The radical self-expression experiment known as the Burning Man Festival holds inexplicable draw to those who have been and perhaps an even greater mystique for those of us who have never set foot in the Black Rock City desert where participants gather each year to create a temporary community.
The title of Maggie Cino's thought-provoking play, Decompression, at the Kraine Theater, refers to parties held after the fest that act as a re-integration back into society for Burning Man participants. At this particular one in Bushwick, eight friends seek to recapture the freedom they felt in the desert.
The group ends up at the nearby apartment of Amanda (Hannah Vaughn) and Justin (Michael Criscuolo) where a dangerous game emerges. At the suggestion of Justin, everyone agrees to pool their collective wealth and then have each person pick a piece of paper out of a hat to determine who gets to keep it all (nearly $100,000) along with the apartment for a year. The idea is that it will force everyone to reinvent their lives and create the equality they found at Burning Man.
As Elena (Victoria Anne Miller), a part-time teacher who lives off of her childhood acting royalty checks points out, the festival is only for people who can afford to drop two thousand dollars to spend a week in the desert, having to buy a ticket to the fest, transportation to get there, and all the supplies needed to survive in the desert. This excludes a vast amount of the population from participating in the supposedly inclusive society.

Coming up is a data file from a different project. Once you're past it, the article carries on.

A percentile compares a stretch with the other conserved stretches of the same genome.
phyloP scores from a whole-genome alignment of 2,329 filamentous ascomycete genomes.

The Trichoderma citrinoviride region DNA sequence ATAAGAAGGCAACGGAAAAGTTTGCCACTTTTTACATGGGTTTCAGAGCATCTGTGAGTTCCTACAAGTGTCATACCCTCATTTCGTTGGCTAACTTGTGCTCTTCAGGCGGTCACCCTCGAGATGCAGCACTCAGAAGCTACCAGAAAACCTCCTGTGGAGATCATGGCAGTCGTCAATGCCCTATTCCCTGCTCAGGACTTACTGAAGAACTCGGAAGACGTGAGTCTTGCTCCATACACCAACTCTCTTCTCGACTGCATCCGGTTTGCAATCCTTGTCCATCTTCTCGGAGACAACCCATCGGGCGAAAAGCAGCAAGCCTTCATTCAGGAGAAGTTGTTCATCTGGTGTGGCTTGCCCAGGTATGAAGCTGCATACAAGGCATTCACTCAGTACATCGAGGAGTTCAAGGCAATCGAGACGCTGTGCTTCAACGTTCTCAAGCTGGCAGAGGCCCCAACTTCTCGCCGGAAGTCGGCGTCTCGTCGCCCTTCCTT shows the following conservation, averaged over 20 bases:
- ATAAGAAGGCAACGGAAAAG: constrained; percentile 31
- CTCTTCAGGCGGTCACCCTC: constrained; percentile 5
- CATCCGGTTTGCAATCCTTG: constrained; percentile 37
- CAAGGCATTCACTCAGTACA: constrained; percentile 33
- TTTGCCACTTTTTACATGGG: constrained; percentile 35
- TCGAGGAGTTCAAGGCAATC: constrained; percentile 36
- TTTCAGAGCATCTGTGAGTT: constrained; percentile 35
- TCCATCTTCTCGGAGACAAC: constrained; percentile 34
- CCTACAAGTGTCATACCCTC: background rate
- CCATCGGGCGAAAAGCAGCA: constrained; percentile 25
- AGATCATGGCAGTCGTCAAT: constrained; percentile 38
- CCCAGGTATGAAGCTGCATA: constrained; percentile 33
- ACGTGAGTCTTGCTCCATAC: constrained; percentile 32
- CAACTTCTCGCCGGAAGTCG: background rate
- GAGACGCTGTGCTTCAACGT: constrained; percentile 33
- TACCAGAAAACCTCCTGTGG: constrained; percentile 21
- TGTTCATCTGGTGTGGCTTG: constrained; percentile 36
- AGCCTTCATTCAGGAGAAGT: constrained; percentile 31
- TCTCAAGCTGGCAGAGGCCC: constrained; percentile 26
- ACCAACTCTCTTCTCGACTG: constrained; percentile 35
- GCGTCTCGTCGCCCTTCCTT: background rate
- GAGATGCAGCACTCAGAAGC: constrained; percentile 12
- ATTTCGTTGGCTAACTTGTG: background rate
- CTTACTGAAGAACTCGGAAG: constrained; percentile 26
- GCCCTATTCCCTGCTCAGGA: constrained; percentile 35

As much as they try, the well-intentioned friends cannot escape the confines of their privilege. Cino, who based the play on Isak Dinesen's short story "Carnival," has created vivid characters that are fascinating to watch as they wrestle with identity. There are many big ideas woven in about the fairness of capitalism and the distribution of wealth, but Cino ties them so organically to the characters that there isn't a preachy moment in this riveting show.
-- Chris Kompanek